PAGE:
April 27, 2013

Volunteers from IMA spread paint, cheer at Starkey offices, group homes

It’s amazing what a new coat of paint can do.

It’s amazing what a new coat of paint can do.

On an otherwise dreary Saturday morning, a host of exceedingly chipper volunteers from insurance brokerage IMA spread sunshine and beige paint in the similarly dreary cafeteria at Starkey Inc., a nonprofit that cares for the developmentally disabled.

About 75 IMA associates painted and did light maintenance at Starkey’s main offices, 4500 W. Maple, and a couple of its nearby group homes.

“It’s nice to have help with some of the large projects we wouldn’t get to for a long time,” said Colin McKenney, CEO of Starkey.

It’ll be a big deal for their clients, he said.

“They’ll be talking about this for weeks,” he said. “It makes the whole place brighter.”

Starkey has 450 clients in 43 residential homes and is building a 22-unit residential complex at Central and West streets. They are typically bused in to the main office for social and occupational training.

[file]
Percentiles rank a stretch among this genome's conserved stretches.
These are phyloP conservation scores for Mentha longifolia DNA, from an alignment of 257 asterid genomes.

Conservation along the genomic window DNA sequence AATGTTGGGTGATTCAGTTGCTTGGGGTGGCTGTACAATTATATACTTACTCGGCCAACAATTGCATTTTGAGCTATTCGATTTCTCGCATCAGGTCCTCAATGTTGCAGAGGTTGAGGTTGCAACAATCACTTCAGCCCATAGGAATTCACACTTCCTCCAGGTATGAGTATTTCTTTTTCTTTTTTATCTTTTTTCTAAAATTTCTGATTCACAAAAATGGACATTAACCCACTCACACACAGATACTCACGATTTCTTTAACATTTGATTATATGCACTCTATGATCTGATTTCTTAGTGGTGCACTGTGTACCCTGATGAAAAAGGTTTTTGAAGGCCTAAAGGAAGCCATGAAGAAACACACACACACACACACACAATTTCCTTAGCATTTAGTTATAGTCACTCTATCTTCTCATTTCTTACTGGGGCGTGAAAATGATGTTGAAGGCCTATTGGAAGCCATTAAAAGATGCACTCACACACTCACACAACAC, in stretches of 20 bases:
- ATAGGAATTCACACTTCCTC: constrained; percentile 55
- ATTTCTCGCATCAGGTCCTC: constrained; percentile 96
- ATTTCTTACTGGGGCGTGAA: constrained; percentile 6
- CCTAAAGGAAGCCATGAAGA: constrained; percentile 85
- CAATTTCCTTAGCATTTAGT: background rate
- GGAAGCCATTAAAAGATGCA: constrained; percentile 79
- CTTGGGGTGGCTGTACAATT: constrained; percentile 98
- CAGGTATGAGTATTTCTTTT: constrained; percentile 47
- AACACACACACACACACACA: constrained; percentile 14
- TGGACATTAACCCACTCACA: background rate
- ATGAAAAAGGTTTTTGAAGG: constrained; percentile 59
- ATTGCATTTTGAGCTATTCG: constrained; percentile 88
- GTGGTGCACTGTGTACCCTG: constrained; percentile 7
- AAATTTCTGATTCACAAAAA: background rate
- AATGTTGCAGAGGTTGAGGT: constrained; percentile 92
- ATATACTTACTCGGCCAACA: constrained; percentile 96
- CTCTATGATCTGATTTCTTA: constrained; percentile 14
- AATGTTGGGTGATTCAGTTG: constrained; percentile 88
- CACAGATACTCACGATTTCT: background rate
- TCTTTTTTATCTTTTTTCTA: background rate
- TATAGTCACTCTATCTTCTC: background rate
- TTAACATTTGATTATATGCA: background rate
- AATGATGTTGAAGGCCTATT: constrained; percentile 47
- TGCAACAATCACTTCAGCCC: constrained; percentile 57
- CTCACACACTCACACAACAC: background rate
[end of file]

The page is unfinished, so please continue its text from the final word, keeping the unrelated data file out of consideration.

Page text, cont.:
It was still pretty early Saturday when the IMA crew started bustling around, moving tables and drink machines, hauling paint cans and getting to work.

They repainted the cafeteria and loading bay in the main building. Other crews worked at Starkey group homes.

Plans to do some landscaping were scrapped by the weather.

Ashley Weston and Betty Jantz were two of a large crew that painted the exterior of a group home.

“It’s a good thing for the community and it gets us out there,” Weston said.

Jantz said she volunteered “to give back,” although they both admitted it was a pretty fun time.

Starkey is a long-time client of IMA, so it was a natural when the company was thinking about who to visit during its service day.

“Part of our mission is to make a difference in the community,” said Jeff Grace, president of IMA in Wichita.

The company has a foundation to oversee its charitable donations. It donates 2.5 percent of its profits, Grace said.

This is different, he said.

“Sometimes you just want to get out and do it in person,” he said. “The check is nice, but sometimes this is better.”

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